Dutch wine shop fined thousands of Euros for not putting the word “settlement” on a wine bottle

The Jewish News:

Dutch government inspectors fined a store for labelling wine made in an Israeli settlement as “a product from an Israeli village in Judea and Samaria.”

The Israel Products Center near Amsterdam received the $2,514 fine last week following its refusal to replace the label with one acceptable to the Netherlands Food and Consumer Product Safety Authority, which requires such labels read “Product from the West Bank (Israeli settlement).”

The Israel Products Center, a shop and importer run by the pro-Israel group Christians for Israel, has had legal problems over labelling since 2019. The center’s director, Pieter van Oordt, wrote in a statement that he was “shocked” by the government’s actions, which he said were discriminatory.

At least four Dutch political parties have accused the Netherlands Food and Consumer Product Safety Authority of singling out Israeli products and ignoring controversial labels on products from other disputed areas, including Western Sahara and Northern Cyprus.

Medical Care Minister Tamara van Ark has rejected the claim, saying last year that the policy of enforcing EU regulations on labels is being applied across the board. However, the Center for Information on Documentation on Israel, a Jewish community watchdog, said Wednesday that it had no information on any action taken on country-of-origins labels on products that were not made by Israelis. If you examine the actual EU regulations, you can see that it is political and inconsistent (autotranslated):

Since the Golan Heights and the West Bank (including East Jerusalem)  are not part of Israeli territory under international law, the statement ‘product from Israel’   is considered incorrect under the said legislation. and considered misleading.If the indication of origin is mandatory, another expression must be used, taking into account the way in which these areas are usually known.For non-settlement products from Palestine, a possible indication that is not misleading as to geographic origin and in line with international practice is’ West Bank product (Palestinian product) ‘  ‘ product from Gaza ”or “product from Palestine ”.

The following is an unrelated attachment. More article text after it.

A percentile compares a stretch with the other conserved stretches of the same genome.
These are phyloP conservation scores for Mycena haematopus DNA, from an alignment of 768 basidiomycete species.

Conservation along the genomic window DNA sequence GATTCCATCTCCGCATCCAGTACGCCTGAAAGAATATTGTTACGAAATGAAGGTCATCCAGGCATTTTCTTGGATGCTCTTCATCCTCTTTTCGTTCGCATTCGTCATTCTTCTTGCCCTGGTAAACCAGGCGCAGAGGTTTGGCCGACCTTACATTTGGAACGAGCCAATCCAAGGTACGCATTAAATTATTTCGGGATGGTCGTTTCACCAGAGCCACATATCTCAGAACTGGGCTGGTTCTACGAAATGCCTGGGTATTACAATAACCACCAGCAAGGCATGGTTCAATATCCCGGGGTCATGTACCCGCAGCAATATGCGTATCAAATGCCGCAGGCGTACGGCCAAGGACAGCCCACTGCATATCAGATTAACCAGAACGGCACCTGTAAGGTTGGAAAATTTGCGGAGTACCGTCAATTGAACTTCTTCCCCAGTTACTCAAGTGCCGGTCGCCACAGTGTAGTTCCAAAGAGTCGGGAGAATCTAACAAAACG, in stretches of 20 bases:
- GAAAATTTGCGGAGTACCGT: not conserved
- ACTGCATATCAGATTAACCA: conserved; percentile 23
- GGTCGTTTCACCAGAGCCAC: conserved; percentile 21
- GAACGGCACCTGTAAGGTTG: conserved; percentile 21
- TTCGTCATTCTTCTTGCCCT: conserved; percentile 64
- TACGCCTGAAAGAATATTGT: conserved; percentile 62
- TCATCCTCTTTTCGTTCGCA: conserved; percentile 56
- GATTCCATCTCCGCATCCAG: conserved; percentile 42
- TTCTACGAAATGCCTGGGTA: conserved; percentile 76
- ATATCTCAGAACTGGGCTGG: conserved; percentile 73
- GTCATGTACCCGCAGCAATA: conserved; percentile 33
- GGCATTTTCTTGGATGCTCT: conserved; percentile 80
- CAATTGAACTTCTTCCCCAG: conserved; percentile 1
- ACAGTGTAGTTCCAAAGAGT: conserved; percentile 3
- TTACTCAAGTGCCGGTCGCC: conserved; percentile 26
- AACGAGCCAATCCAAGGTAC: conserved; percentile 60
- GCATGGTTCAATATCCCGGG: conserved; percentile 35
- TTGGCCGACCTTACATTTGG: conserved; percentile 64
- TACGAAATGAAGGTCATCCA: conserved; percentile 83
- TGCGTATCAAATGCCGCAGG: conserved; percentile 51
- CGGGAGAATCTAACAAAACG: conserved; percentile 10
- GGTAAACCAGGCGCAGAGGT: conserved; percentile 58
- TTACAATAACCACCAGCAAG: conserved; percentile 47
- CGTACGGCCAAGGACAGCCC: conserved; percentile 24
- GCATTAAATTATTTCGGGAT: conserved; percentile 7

For products originating from settlements in the West Bank or the Golan Heights, indications limited to ‘Golan Heights product’ or ‘West Bank product’ are not sufficient. Even if the larger area or territory from which the product originates is stated, omitting the additional geographic information that the product originates from Israeli settlements would mislead the consumer as to the true origin of the product. In such cases, the expression “Israeli settlement” or equivalent should be added, for example, in parentheses. Thus expressions such as ‘Golan Heights product (Israeli settlement)’ or ‘West Bank product (Israeli settlement)’ could be used.

According to the regulations, one must be accurate in saying where the products come from. There is no nation called “Palestine” – yet Palestinian products may say that, instead of “Palestinian territories.” The areas where Jews live in the territories could be very accurately described as “Judea and Samaria,” which is what even the UN called it before Jordan’s illegal annexation of the territory. But instead, the Dutch regulations insist on a pejorative term, “Israeli  settlement,” whose only purpose is to help people boycott the products. 

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